13 Growth Cones Respond to External Cues Growing axon adheres to:Certain cellsOther axonsGuidepost cells (which release attracting chemical)Avoid of guidepost cells (which release repulsing chemicals)Once processes in general correct area, connections are refined thru experience
14 A Synapse Is FormedSynapse forming a neuromuscular junction, place where motor neuron axon connects to musclesGrowth cone approaches, makes contact, forms synapseIn muscles, originally receptors locating evening throughout muscle, when synapse formed, receptors cluster where synapse isThe identity of a cell's major neurotransmitter substance appears to be influenced by the postsynaptic neuron
15 5. ApoptosisSignificant numbers of new neurons die during the development process.Neurons appear to compete for nerve growth factors (NGF), and those that fail to obtain this stimulation die.Synapses follow a similar pattern of overproduction followed by "pruning."Apoptosis comes from word meaing “falling leaves”Target cells release NGF, but have only a limited supply, not enough to support all available cellsCell automatically dies if it doesn’t get enough NGFWhy would system bother creating and then killing so many cells?Having a lot of cells helps system be flexibleBut too many cells in the end may cause autism or retardation
16 Visual Synapses Peak at 1 Year of Age We may lose as much as 42% of synapses in first year
17 5. MyelinationMyelination occurs from the spinal cord rostrally towards the forebrain.Sensory systems are myelinated before motor systems.Although the majority of myelination occurs very early in childhood, human myelination is not complete until about the age of 20 years.
18 Experience Affects Development PlasticityAbility of nervous system to changeCritical periodSegment of time during development in which experience can change system; after this time, experience causes little or no change in systemPlasticity – in adults usually just means changing strength of synapses, younger could be more extensive structural changesSome systems have very definite time period duirng which they can change, and then after that they have no ability to changeExamples of systems with critical windows:VisionLanguageEffects of an enriched environmentImprintingLanguage, able to utter all sounds when we are born, but gradually only use ones in language that we hear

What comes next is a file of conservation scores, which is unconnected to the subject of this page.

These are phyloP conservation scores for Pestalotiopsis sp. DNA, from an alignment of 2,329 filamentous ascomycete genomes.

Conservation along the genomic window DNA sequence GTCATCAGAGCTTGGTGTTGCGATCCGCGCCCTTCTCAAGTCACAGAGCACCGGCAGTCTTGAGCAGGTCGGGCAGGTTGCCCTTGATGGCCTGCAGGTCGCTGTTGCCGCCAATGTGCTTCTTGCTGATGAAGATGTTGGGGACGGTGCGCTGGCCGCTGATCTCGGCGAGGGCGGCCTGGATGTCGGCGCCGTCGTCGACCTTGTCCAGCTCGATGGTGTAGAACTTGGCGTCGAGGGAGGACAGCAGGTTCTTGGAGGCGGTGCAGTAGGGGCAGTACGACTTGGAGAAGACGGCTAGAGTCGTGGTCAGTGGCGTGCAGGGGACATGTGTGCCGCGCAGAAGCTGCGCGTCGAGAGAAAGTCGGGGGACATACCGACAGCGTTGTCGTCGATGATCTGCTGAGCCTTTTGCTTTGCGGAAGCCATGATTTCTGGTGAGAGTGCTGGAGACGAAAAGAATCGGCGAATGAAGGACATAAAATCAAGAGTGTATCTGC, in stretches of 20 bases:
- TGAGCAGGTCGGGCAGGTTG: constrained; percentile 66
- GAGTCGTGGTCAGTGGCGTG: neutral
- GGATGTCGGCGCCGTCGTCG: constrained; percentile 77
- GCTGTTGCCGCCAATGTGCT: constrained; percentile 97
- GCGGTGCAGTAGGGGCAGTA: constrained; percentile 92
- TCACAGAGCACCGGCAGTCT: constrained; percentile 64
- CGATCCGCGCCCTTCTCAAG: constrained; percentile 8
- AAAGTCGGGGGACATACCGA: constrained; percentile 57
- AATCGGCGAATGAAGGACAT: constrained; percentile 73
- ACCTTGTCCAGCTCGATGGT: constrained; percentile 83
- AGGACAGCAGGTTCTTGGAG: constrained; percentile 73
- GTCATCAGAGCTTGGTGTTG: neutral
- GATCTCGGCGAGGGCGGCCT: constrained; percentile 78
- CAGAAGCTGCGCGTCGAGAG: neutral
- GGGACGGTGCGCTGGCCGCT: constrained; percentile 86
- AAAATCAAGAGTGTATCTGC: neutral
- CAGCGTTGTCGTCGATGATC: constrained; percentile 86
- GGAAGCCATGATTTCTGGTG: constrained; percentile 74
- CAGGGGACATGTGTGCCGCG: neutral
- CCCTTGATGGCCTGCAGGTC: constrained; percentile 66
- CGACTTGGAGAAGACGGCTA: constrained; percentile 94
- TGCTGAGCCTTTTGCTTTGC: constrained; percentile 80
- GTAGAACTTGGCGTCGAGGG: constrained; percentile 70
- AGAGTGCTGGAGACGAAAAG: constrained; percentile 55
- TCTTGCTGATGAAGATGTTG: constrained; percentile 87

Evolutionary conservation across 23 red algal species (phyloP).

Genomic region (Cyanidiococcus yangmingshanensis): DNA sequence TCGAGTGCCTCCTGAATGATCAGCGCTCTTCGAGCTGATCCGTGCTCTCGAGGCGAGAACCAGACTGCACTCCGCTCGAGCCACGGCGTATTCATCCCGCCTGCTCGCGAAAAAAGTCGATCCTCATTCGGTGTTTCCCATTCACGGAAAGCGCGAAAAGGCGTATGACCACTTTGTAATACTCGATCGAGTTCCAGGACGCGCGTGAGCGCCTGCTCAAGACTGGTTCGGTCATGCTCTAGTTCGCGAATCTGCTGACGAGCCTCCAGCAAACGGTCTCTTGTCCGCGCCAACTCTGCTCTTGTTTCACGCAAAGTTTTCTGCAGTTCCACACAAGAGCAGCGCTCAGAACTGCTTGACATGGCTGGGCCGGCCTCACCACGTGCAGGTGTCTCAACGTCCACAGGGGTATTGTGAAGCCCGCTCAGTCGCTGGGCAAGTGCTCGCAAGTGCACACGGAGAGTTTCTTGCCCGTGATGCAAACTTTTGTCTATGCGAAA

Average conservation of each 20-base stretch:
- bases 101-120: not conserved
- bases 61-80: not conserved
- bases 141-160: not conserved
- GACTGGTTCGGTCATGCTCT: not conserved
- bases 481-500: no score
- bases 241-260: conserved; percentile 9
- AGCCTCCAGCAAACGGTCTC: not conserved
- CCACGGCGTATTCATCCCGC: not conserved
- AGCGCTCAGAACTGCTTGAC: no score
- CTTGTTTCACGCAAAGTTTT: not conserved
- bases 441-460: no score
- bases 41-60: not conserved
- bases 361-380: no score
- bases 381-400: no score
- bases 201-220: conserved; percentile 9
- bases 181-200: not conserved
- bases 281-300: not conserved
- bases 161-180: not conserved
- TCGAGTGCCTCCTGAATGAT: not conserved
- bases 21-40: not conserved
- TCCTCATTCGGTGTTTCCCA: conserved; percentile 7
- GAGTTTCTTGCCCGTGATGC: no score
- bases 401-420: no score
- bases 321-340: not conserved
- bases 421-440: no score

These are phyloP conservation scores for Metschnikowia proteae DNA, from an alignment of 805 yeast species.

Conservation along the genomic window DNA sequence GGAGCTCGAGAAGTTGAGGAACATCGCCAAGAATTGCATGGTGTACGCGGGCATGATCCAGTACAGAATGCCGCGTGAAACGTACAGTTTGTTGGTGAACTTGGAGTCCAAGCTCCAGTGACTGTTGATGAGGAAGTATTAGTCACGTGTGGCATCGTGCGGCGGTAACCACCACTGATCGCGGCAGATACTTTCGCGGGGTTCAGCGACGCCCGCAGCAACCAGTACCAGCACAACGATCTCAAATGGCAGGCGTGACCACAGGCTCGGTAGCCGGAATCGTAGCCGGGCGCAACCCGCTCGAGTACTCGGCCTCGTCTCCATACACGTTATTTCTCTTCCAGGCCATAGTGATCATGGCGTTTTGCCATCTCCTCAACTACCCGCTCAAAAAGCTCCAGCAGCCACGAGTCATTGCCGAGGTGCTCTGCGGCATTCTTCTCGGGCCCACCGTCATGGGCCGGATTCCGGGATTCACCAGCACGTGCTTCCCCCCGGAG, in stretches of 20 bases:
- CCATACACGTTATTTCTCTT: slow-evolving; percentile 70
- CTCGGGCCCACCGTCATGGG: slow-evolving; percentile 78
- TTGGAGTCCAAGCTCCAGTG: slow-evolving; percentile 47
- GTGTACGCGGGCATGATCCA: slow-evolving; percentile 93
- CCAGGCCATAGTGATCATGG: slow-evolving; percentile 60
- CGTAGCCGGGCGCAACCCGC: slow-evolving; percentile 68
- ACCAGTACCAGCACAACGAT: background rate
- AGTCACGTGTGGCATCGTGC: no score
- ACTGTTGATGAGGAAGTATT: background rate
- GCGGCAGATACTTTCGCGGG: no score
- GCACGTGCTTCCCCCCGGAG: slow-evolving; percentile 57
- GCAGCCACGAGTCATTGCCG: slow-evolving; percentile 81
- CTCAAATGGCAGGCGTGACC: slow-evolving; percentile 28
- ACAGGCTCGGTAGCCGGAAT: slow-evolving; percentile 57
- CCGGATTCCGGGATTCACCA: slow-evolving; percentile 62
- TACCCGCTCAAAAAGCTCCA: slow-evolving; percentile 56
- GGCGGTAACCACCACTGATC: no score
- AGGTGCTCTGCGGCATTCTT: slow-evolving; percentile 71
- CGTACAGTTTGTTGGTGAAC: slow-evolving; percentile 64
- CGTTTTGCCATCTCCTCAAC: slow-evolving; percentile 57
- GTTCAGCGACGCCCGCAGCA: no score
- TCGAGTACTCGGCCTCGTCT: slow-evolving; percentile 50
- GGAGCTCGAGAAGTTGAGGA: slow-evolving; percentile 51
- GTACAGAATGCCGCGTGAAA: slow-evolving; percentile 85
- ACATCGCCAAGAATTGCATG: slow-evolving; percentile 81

19 Input Organizes the LGN Target cell in LGN (part of the thalamus, part of visual system) originally gets input from three cells, one from left eye, two from right eyeLeft eye axon releases some NT, but not enough to cause AP in LGN cellRight eye axons are stimuluated and release more NT, which does cause AP,Synapses for right get stronger, left eye weaker, and more terminals from right eye take its place
20 Disorders of Development As the neural tube closes early in development, mistakes may occur, leading to spina bifida and anencephaly.Genetic disorders affecting development include trisomy 21, or Down syndrome, fragile X and phenylketonuria.Environmental toxins, including alcohol, tobacco and other legal and illegal substances, can interfere with the normal course of development.
21 Courtesy Dr. Sterling K. Clarren Fetal Alcohol Syndrome May Produce Physical and Intellectual AbnormalitiesDeveloping brain cells and structures are underdeveloped or malformed by prenatal alcohol exposure,creating an array of primary cognitive and functional disabilities (including poor memory, attention deficits, impulsive behavior, and poor cause-effect reasoning) as well as secondary disabilities (for example, mental health problems, and drug addiction)first trimester - interferes with migration and organization of brain cells, which can create structural deformities or deficits within the brain.third trimester, damage can be caused to the hippocampus, which plays a role in memory, learning, emotion, and encoding visual and auditory information, all of which can create neurological and functional CNS impairments as wellCourtesy Dr. Sterling K. Clarren